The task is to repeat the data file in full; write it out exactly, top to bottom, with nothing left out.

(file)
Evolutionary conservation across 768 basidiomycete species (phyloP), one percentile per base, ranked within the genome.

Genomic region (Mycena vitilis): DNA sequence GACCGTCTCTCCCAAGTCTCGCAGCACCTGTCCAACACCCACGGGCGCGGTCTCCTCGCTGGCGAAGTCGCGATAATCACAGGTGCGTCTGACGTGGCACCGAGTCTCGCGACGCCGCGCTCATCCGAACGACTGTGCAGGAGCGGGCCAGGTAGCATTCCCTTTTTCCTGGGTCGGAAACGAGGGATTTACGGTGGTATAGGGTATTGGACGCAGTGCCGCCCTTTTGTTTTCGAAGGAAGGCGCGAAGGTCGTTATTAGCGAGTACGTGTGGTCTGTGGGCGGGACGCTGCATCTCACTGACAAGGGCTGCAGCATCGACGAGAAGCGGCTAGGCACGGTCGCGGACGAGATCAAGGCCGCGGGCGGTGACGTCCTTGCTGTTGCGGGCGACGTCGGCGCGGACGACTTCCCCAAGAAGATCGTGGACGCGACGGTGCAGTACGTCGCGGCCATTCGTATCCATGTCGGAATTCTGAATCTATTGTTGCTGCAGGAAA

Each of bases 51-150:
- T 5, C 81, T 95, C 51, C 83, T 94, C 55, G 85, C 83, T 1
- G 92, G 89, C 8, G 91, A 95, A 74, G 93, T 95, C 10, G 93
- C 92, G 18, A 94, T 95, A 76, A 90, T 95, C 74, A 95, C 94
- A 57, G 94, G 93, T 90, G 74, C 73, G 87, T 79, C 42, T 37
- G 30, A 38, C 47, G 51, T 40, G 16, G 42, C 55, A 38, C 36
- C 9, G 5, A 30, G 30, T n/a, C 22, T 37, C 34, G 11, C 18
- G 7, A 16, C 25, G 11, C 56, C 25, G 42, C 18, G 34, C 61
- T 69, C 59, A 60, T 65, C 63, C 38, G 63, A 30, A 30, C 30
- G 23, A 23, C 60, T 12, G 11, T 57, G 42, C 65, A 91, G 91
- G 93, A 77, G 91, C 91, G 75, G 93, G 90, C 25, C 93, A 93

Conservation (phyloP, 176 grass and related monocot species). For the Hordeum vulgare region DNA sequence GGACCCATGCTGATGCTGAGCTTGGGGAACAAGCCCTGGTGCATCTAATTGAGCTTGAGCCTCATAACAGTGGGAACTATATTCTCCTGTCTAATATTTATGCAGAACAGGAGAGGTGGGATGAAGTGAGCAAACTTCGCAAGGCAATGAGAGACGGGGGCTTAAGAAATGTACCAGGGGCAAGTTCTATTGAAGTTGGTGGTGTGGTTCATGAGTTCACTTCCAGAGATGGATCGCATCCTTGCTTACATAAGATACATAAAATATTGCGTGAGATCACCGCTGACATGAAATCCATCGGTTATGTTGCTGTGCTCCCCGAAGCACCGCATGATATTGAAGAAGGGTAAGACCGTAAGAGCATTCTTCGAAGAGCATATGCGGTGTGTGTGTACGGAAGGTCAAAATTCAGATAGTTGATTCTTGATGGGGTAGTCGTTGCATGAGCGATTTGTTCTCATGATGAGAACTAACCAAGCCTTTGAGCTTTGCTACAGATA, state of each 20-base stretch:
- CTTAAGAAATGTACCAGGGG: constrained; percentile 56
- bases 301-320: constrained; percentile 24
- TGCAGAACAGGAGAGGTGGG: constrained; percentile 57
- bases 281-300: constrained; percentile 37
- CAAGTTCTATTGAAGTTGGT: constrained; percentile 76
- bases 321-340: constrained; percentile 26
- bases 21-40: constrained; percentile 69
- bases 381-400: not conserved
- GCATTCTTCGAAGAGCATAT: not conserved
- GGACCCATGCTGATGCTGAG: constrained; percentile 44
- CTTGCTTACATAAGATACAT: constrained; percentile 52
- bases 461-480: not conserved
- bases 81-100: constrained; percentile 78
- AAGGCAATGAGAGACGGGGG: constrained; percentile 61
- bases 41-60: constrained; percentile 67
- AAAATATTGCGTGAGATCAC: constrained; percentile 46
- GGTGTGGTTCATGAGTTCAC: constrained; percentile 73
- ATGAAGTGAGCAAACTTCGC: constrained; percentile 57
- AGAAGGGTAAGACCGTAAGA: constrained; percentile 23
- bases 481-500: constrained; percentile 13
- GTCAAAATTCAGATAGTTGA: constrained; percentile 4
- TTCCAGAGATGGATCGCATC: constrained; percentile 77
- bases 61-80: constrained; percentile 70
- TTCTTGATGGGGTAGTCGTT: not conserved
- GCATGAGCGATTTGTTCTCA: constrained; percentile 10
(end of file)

Evolutionary conservation across 768 basidiomycete species (phyloP), one percentile per base, ranked within the genome.

Genomic region (Mycena vitilis): DNA sequence GACCGTCTCTCCCAAGTCTCGCAGCACCTGTCCAACACCCACGGGCGCGGTCTCCTCGCTGGCGAAGTCGCGATAATCACAGGTGCGTCTGACGTGGCACCGAGTCTCGCGACGCCGCGCTCATCCGAACGACTGTGCAGGAGCGGGCCAGGTAGCATTCCCTTTTTCCTGGGTCGGAAACGAGGGATTTACGGTGGTATAGGGTATTGGACGCAGTGCCGCCCTTTTGTTTTCGAAGGAAGGCGCGAAGGTCGTTATTAGCGAGTACGTGTGGTCTGTGGGCGGGACGCTGCATCTCACTGACAAGGGCTGCAGCATCGACGAGAAGCGGCTAGGCACGGTCGCGGACGAGATCAAGGCCGCGGGCGGTGACGTCCTTGCTGTTGCGGGCGACGTCGGCGCGGACGACTTCCCCAAGAAGATCGTGGACGCGACGGTGCAGTACGTCGCGGCCATTCGTATCCATGTCGGAATTCTGAATCTATTGTTGCTGCAGGAAA

Each of bases 51-150:
- T 5, C 81, T 95, C 51, C 83, T 94, C 55, G 85, C 83, T 1
- G 92, G 89, C 8, G 91, A 95, A 74, G 93, T 95, C 10, G 93
- C 92, G 18, A 94, T 95, A 76, A 90, T 95, C 74, A 95, C 94
- A 57, G 94, G 93, T 90, G 74, C 73, G 87, T 79, C 42, T 37
- G 30, A 38, C 47, G 51, T 40, G 16, G 42, C 55, A 38, C 36
- C 9, G 5, A 30, G 30, T n/a, C 22, T 37, C 34, G 11, C 18
- G 7, A 16, C 25, G 11, C 56, C 25, G 42, C 18, G 34, C 61
- T 69, C 59, A 60, T 65, C 63, C 38, G 63, A 30, A 30, C 30
- G 23, A 23, C 60, T 12, G 11, T 57, G 42, C 65, A 91, G 91
- G 93, A 77, G 91, C 91, G 75, G 93, G 90, C 25, C 93, A 93

Conservation (phyloP, 176 grass and related monocot species). For the Hordeum vulgare region DNA sequence GGACCCATGCTGATGCTGAGCTTGGGGAACAAGCCCTGGTGCATCTAATTGAGCTTGAGCCTCATAACAGTGGGAACTATATTCTCCTGTCTAATATTTATGCAGAACAGGAGAGGTGGGATGAAGTGAGCAAACTTCGCAAGGCAATGAGAGACGGGGGCTTAAGAAATGTACCAGGGGCAAGTTCTATTGAAGTTGGTGGTGTGGTTCATGAGTTCACTTCCAGAGATGGATCGCATCCTTGCTTACATAAGATACATAAAATATTGCGTGAGATCACCGCTGACATGAAATCCATCGGTTATGTTGCTGTGCTCCCCGAAGCACCGCATGATATTGAAGAAGGGTAAGACCGTAAGAGCATTCTTCGAAGAGCATATGCGGTGTGTGTGTACGGAAGGTCAAAATTCAGATAGTTGATTCTTGATGGGGTAGTCGTTGCATGAGCGATTTGTTCTCATGATGAGAACTAACCAAGCCTTTGAGCTTTGCTACAGATA, state of each 20-base stretch:
- CTTAAGAAATGTACCAGGGG: constrained; percentile 56
- bases 301-320: constrained; percentile 24
- TGCAGAACAGGAGAGGTGGG: constrained; percentile 57
- bases 281-300: constrained; percentile 37
- CAAGTTCTATTGAAGTTGGT: constrained; percentile 76
- bases 321-340: constrained; percentile 26
- bases 21-40: constrained; percentile 69
- bases 381-400: not conserved
- GCATTCTTCGAAGAGCATAT: not conserved
- GGACCCATGCTGATGCTGAG: constrained; percentile 44
- CTTGCTTACATAAGATACAT: constrained; percentile 52
- bases 461-480: not conserved
- bases 81-100: constrained; percentile 78
- AAGGCAATGAGAGACGGGGG: constrained; percentile 61
- bases 41-60: constrained; percentile 67
- AAAATATTGCGTGAGATCAC: constrained; percentile 46
- GGTGTGGTTCATGAGTTCAC: constrained; percentile 73
- ATGAAGTGAGCAAACTTCGC: constrained; percentile 57
- AGAAGGGTAAGACCGTAAGA: constrained; percentile 23
- bases 481-500: constrained; percentile 13
- GTCAAAATTCAGATAGTTGA: constrained; percentile 4
- TTCCAGAGATGGATCGCATC: constrained; percentile 77
- bases 61-80: constrained; percentile 70
- TTCTTGATGGGGTAGTCGTT: not conserved
- GCATGAGCGATTTGTTCTCA: constrained; percentile 10